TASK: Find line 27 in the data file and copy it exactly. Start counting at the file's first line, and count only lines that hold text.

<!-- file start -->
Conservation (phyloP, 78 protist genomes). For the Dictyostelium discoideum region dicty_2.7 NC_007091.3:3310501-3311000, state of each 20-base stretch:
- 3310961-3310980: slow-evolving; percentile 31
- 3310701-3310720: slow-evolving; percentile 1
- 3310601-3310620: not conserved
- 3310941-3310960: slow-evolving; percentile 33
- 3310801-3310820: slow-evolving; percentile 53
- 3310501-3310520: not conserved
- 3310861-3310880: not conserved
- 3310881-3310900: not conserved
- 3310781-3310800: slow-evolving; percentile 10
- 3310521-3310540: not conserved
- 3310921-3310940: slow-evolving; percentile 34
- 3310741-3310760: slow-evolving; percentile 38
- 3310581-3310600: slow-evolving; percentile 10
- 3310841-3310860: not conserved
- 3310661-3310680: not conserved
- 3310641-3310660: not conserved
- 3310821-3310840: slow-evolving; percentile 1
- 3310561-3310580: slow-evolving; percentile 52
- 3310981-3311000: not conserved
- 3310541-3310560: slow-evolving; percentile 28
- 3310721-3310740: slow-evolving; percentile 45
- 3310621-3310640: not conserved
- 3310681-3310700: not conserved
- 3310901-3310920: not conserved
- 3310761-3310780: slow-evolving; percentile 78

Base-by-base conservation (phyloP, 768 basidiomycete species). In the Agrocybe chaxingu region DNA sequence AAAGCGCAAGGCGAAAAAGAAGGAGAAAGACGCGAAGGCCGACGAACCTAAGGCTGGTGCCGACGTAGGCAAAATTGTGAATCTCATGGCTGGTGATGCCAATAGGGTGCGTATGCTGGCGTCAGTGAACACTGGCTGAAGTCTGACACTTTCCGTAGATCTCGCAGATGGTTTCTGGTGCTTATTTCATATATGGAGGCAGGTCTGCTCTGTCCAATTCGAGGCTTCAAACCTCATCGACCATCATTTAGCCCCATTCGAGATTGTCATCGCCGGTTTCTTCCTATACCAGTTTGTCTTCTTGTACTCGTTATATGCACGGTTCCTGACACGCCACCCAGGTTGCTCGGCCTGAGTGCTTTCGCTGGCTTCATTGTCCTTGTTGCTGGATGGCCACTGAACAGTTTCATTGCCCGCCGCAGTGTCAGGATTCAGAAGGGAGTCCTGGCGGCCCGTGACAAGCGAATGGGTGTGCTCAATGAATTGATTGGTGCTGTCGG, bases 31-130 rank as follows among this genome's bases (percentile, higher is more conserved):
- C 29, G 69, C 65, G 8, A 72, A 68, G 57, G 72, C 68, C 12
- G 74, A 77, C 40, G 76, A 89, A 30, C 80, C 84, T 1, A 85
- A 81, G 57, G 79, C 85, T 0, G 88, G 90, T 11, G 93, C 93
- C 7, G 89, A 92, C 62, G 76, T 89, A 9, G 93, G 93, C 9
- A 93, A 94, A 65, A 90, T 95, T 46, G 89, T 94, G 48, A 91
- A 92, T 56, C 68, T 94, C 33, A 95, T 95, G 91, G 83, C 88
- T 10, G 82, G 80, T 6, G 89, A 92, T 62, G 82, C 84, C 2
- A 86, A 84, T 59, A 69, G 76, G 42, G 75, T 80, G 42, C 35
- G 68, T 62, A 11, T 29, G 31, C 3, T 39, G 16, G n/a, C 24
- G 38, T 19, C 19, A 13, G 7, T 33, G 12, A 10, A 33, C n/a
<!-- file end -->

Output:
Base-by-base conservation (phyloP, 768 basidiomycete species). In the Agrocybe chaxingu region DNA sequence AAAGCGCAAGGCGAAAAAGAAGGAGAAAGACGCGAAGGCCGACGAACCTAAGGCTGGTGCCGACGTAGGCAAAATTGTGAATCTCATGGCTGGTGATGCCAATAGGGTGCGTATGCTGGCGTCAGTGAACACTGGCTGAAGTCTGACACTTTCCGTAGATCTCGCAGATGGTTTCTGGTGCTTATTTCATATATGGAGGCAGGTCTGCTCTGTCCAATTCGAGGCTTCAAACCTCATCGACCATCATTTAGCCCCATTCGAGATTGTCATCGCCGGTTTCTTCCTATACCAGTTTGTCTTCTTGTACTCGTTATATGCACGGTTCCTGACACGCCACCCAGGTTGCTCGGCCTGAGTGCTTTCGCTGGCTTCATTGTCCTTGTTGCTGGATGGCCACTGAACAGTTTCATTGCCCGCCGCAGTGTCAGGATTCAGAAGGGAGTCCTGGCGGCCCGTGACAAGCGAATGGGTGTGCTCAATGAATTGATTGGTGCTGTCGG, bases 31-130 rank as follows among this genome's bases (percentile, higher is more conserved):